Genotyping: the process of identifying the genetic make-up of an organism, by using molecular markers, DNA sequencing, etc.

Germplasm: the collection of a set of genetic resources for an organism, which can consist of a seed collection, nursery, or other types

Homozygous: contains identical alleles at a particular locus

Heterozygous: contains different alleles at a particular locus

Introgression: movement of a gene or locus from one species into another by hybridization

Intron: a DNA sequence within a gene which interrupts the exons, and is not usually transcribed

Linkage, genetic linkage: when two chromosomal regions are located physically near each other such that there is a high likelihood they will be inherited together

Linkage drag: the negative association of non-targeted genes that are inherited with a gene of interest due to linkage

Linkage disequilibrium: the non-random association of alleles at two or more loci, i.e. they occur together more often than would be expected by chance

Mapping: the process of identifying the location of a gene or DNA segment along a chromosome. In genetic mapping, this is done by analyzing patterns of inheritance in segregating populations (measured in recombinational units, commonly centimorgans). In physical mapping, this describes the actual location of a sequence in a particular genomic region (measured in bp).

Molecular marker: a gene or DNA sequence that identifies a particular locus on the chromosome (whether the actual location is known or not) and whose inheritance can be followed

Mutation: an abrupt change in the genotype of an organism that is not the result of recombination

NCBI: abbreviation for “National Center for Biotechnology Information”, the organization which manages genbank, pubmed (a database of publications), and other databases (available at http://www.ncbi.nlm.nih.gov).

Nominal data: a type of categorical data where the classes are unrelated, not ordered. For example, scoring fruit shape as round, blocky or long.

Nucleic acid: see base/base pair and DNA.

Nucleotide: the unit of DNA, consisting of one base, one phosphate molecule, and the sugar  deoxyribose. See also base/base pair

Ontology: a structured, controlled vocabulary, agreed upon by members of a particular community (for example: the plant ontology, at Gramene: http://www.gramene.org)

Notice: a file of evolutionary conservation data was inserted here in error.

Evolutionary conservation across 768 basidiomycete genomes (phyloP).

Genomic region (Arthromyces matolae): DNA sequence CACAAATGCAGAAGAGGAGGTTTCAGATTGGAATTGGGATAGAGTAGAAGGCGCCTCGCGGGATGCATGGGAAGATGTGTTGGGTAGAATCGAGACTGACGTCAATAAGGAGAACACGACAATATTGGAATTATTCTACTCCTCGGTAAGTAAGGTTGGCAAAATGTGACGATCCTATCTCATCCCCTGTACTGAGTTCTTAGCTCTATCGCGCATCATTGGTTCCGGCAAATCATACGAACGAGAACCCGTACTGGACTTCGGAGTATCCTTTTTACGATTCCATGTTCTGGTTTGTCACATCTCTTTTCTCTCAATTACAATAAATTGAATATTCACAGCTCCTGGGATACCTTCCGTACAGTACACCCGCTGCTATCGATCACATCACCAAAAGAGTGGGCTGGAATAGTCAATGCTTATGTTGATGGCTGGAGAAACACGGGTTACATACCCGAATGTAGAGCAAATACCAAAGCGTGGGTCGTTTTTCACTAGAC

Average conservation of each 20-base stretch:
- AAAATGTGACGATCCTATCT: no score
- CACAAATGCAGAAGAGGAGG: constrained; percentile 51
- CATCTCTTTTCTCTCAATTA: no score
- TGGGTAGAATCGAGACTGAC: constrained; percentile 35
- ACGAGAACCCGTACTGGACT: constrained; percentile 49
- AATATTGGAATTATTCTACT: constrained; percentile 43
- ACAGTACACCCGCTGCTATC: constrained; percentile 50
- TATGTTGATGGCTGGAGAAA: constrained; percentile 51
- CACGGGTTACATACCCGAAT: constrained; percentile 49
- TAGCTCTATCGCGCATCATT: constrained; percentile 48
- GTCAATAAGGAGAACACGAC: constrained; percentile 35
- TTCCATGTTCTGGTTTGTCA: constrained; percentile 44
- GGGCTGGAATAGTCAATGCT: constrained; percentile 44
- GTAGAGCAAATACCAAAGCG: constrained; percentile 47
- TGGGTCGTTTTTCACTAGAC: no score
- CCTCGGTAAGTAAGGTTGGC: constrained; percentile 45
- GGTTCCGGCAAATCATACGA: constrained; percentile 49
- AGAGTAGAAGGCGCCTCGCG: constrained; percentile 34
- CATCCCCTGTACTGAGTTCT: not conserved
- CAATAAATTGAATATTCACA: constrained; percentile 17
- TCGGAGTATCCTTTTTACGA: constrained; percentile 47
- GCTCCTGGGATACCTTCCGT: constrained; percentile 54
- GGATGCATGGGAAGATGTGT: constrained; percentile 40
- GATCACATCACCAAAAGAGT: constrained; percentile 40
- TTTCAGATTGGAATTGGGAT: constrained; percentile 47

Ordinal data: a type of categorical data where the classes have some relationship to each other, a natural order. For example, scoring red color on a scale of 1 to 5

PCR: abbreviation for “polymerase chain reaction”, the process by which a defined fragment of DNA is replicated in vitro in a so-called thermocycler or PCR machine. It provides a quick, inexpensive way of making a large number (millions) of copies of a specific DNA segment

Phenotype: the visible appearance of an organism. The phenotype reflects the combined action of the genotype and the environment where the individual exists

Polymerase chain reaction: see PCR

Polyploidy: a state in which multiple copies of a complete genome are present. Polyploidy is rare in animals, but common in plants. In animals (and also plants) some tissues within a diploid organism can be polyploid. The polyploid series is haploid (1 copy), diploid (2 copies), triploid (3 copies), tetraploid (4 copies), pentaploid (5 copies), hexaploid (6 copies) etc.

Primer: a short DNA sequence that is used in PCR to initiate DNA synthesis

Quantitative trait loci (QTL): regions of the chromosome associated with the inheritance of polygenic traits

Recombination: the formation among the offspring of a mating of genetic combinations not present in either parent, achieved via the physical exchange of genetic material during meiosis

Restriction enzyme, restriction endonuclease: A class of enzymes that cleave (i.e. Cut) DNA at a specific and unique location (recognition site). These enzymes are naturally produced by bacteria that use them as a defense mechanism against viral infection but are useful in molecular biology as a way of cutting DNA in specific places

Sequencing: determining the order (sequence) of bases in DNA, or amino acids in a protein

SNP: an abbreviation for “single nucleotide polymorphism”, pronounced "snip". A SNP which distinguishes two sequences can be used as a genetic marker.

Transgenic: an organism containing genetic material from another organism transferred by genetic engineering